thirty, forty times, fifty times, and it's always the same
story," Stireman said. "It's always, 'I'm a man of my word,
I pay my bills, I'll take care of you.'"
According to Superior Court
records, Unters Lewis "Chuck" Love has been sued more than
two dozen times in King and Spokane counties alone for a
variety of foreclosures, evictions and debt collections. He
also has 1991 and 1992 convictions for bad checks.
A $945 check that Love wrote
on June 8 to the Yakima School District for the Scorpions'
use of Zaepfel Stadium came back as unpayable because of
insufficient funds, according to Scott Izutsu, the
district's assistant superintendent for finance.
Love, 51, a former three-year
football letterman at the University of Idaho, said he pays
his bills and discounts his detractors' accusations as
mud-slinging and jealousy.
"They've been running me
through the mud since Day One," Love said. "These guys
starting the new league used to work for Inland Northwest
Football League and they quit. It's like success breeds
success, and now they want to point fingers."
There's plenty to point at,
and plenty of people doing the finger-pointing, not just
within the league.
According to the Washington
Department of Labor and Industries, in 2003 Love arranged
for insurance for the Inland Northwest league on two
accounts, including one as Key Investments/DBA Yakima
Scorpions. But, said L&I spokesman Robert Nelson, Love's
representation of the way the semipro league worked that, in
many cases, players might be paid a percentage of the gate
was far from reality.
An L&I audit this summer of
Love's Scorpions account on which L&I paid out more than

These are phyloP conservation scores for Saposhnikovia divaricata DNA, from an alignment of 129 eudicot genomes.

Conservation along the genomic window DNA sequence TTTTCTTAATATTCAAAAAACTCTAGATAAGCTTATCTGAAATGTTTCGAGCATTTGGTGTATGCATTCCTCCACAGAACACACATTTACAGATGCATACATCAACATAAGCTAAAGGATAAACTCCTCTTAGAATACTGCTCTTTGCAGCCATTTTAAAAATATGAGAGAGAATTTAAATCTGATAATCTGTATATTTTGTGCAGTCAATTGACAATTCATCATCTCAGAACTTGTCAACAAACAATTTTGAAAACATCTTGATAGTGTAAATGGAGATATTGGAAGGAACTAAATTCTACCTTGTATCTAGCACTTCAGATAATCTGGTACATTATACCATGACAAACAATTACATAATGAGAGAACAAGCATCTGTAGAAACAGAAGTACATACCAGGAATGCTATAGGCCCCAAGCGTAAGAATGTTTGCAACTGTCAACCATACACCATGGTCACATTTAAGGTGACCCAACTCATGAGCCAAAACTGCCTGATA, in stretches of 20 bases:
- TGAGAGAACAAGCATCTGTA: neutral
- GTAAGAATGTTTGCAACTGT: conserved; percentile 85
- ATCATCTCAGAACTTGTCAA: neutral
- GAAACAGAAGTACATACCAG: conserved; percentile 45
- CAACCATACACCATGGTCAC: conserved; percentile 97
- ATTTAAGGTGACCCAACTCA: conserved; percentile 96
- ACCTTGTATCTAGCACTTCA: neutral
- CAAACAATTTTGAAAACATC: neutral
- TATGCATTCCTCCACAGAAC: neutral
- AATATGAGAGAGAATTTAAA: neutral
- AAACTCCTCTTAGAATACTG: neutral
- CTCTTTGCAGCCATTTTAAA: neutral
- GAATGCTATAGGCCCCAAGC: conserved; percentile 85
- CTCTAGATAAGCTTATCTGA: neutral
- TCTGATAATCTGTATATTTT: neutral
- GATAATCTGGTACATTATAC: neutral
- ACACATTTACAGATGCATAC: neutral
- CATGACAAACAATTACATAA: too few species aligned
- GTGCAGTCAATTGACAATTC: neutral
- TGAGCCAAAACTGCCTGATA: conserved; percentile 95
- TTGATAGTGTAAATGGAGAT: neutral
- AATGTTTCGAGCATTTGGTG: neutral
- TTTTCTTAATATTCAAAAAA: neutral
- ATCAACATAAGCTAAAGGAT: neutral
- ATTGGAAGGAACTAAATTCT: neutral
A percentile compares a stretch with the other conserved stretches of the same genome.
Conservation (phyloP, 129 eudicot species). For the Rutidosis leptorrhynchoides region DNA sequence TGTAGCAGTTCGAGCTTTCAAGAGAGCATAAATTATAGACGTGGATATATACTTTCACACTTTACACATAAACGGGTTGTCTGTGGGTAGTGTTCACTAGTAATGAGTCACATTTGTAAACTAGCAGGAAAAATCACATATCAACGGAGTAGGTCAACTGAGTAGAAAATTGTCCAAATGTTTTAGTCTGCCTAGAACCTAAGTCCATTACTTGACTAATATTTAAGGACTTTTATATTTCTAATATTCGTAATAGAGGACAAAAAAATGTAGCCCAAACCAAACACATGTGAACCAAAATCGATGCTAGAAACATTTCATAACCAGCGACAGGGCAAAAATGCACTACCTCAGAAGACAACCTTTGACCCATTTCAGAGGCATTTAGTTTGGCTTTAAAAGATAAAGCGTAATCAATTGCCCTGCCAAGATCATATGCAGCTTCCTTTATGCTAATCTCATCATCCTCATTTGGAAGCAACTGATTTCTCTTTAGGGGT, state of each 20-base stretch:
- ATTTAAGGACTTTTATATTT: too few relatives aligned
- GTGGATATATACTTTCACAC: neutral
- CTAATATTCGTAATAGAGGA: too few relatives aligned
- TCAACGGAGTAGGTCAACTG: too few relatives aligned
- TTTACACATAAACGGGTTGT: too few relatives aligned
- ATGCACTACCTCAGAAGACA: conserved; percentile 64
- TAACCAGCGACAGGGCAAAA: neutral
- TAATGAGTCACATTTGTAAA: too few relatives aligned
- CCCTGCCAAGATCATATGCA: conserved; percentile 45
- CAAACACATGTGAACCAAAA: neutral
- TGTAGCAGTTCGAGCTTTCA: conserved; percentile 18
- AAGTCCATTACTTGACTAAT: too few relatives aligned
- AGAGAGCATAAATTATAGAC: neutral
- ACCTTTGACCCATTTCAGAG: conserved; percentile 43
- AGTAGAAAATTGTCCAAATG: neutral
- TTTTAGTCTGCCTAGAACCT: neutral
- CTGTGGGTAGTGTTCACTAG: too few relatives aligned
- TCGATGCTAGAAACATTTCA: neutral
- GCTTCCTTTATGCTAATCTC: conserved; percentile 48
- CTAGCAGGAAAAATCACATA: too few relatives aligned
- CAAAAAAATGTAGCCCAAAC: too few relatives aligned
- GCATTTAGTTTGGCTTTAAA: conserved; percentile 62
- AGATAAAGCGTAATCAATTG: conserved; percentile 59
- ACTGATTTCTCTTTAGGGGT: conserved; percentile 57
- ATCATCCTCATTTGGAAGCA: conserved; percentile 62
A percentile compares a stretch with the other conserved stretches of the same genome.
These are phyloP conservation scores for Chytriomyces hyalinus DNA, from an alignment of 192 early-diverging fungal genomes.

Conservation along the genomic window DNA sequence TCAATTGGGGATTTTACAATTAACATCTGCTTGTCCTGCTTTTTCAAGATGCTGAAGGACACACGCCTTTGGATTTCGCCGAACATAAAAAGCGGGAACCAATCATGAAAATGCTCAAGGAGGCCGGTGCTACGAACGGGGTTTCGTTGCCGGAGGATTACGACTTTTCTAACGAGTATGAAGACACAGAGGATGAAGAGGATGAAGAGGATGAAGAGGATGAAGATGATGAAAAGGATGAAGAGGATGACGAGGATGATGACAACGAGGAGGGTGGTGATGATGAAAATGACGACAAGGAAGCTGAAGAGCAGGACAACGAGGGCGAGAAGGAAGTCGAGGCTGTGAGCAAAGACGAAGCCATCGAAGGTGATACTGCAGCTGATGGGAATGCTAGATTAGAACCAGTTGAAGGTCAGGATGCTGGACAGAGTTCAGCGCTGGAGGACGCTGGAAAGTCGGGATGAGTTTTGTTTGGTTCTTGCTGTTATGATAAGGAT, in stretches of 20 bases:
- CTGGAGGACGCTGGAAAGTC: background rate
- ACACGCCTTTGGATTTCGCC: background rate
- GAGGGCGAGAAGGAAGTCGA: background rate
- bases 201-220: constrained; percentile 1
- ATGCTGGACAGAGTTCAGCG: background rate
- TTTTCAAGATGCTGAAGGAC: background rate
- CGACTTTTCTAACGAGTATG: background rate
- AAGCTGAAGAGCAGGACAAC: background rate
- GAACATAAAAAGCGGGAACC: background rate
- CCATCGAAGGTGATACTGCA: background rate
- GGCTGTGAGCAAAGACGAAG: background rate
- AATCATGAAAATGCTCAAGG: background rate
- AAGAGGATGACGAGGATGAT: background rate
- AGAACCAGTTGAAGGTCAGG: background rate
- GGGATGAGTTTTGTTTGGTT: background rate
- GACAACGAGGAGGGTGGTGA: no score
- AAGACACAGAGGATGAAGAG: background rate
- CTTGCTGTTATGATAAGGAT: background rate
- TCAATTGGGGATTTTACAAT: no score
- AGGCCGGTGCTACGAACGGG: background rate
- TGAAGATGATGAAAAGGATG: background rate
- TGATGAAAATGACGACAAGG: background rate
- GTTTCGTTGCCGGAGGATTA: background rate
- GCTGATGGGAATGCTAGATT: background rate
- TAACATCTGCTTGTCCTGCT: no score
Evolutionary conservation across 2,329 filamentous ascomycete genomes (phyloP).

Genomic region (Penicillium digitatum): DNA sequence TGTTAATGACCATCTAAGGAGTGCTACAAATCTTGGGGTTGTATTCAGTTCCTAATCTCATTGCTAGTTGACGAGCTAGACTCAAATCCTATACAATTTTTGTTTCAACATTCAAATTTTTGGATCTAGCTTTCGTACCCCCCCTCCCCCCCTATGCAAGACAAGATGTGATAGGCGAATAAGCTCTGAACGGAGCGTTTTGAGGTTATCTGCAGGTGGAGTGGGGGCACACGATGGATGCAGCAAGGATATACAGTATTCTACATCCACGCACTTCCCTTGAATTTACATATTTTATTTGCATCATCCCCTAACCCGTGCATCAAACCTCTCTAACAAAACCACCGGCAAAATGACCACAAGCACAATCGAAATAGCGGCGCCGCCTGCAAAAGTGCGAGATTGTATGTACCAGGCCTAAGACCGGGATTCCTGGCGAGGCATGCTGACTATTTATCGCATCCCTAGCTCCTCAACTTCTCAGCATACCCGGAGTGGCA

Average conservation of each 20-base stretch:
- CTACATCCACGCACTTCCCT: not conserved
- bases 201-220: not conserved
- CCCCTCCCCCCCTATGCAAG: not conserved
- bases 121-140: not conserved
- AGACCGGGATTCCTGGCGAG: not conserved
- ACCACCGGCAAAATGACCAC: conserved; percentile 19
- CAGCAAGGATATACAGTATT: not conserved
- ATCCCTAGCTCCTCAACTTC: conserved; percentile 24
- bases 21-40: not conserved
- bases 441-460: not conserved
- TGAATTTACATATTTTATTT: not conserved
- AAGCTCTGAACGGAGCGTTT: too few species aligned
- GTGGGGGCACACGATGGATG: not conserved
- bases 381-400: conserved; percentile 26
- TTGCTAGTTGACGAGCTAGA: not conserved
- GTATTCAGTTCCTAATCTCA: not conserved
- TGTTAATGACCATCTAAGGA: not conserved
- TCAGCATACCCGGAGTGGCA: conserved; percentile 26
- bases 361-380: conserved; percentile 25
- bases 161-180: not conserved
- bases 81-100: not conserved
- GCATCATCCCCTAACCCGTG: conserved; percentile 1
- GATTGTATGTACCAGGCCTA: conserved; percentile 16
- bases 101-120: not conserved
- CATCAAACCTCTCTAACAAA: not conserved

$48,000 on 51 medical claims determined that there was no
employer-employee relationship and "zeroed out" the account,
waiving the account's $4,800 premium.
"We should not have been
insuring the company," Nelson said. "We made the mistake."
On his second account,
though, Love still owes L&I $9,562. "It is in collections,"
Nelson said, "but we have no expectations of getting the
Still, Love said there will
be an Inland Northwest Football League next spring and that
the Yakima Scorpions will be part of it.
"Right now we have 50
players," Love said. "We're going forward." When asked to
provide a roster list of his 50 Yakima players, though, Love
If Soptich is right, Love may
not have those 50 players. He expects "probably 90 percent"
of last year's Scorpions to show up at the Mavericks'
opening mini-camp, set for 10 a.m. Oct. 9 at Franklin Middle
School. Last year's Scorpions head coach, Matt Bost, will be
the Mavericks' head coach.
Edgington, the Evergreen
league commissioner, said he'll be at the Mavericks'
mini-camp to make plain to players what the league will be
about and not be about.
"I lived the whole (INWFL)
nightmare and know why everybody left. That's kind of why I
got involved in this," Edgington said.
"Chuck Love has nothing to do
with our league. We made a point of that."
Information about Mavericks
and the Evergreen Football League is available online at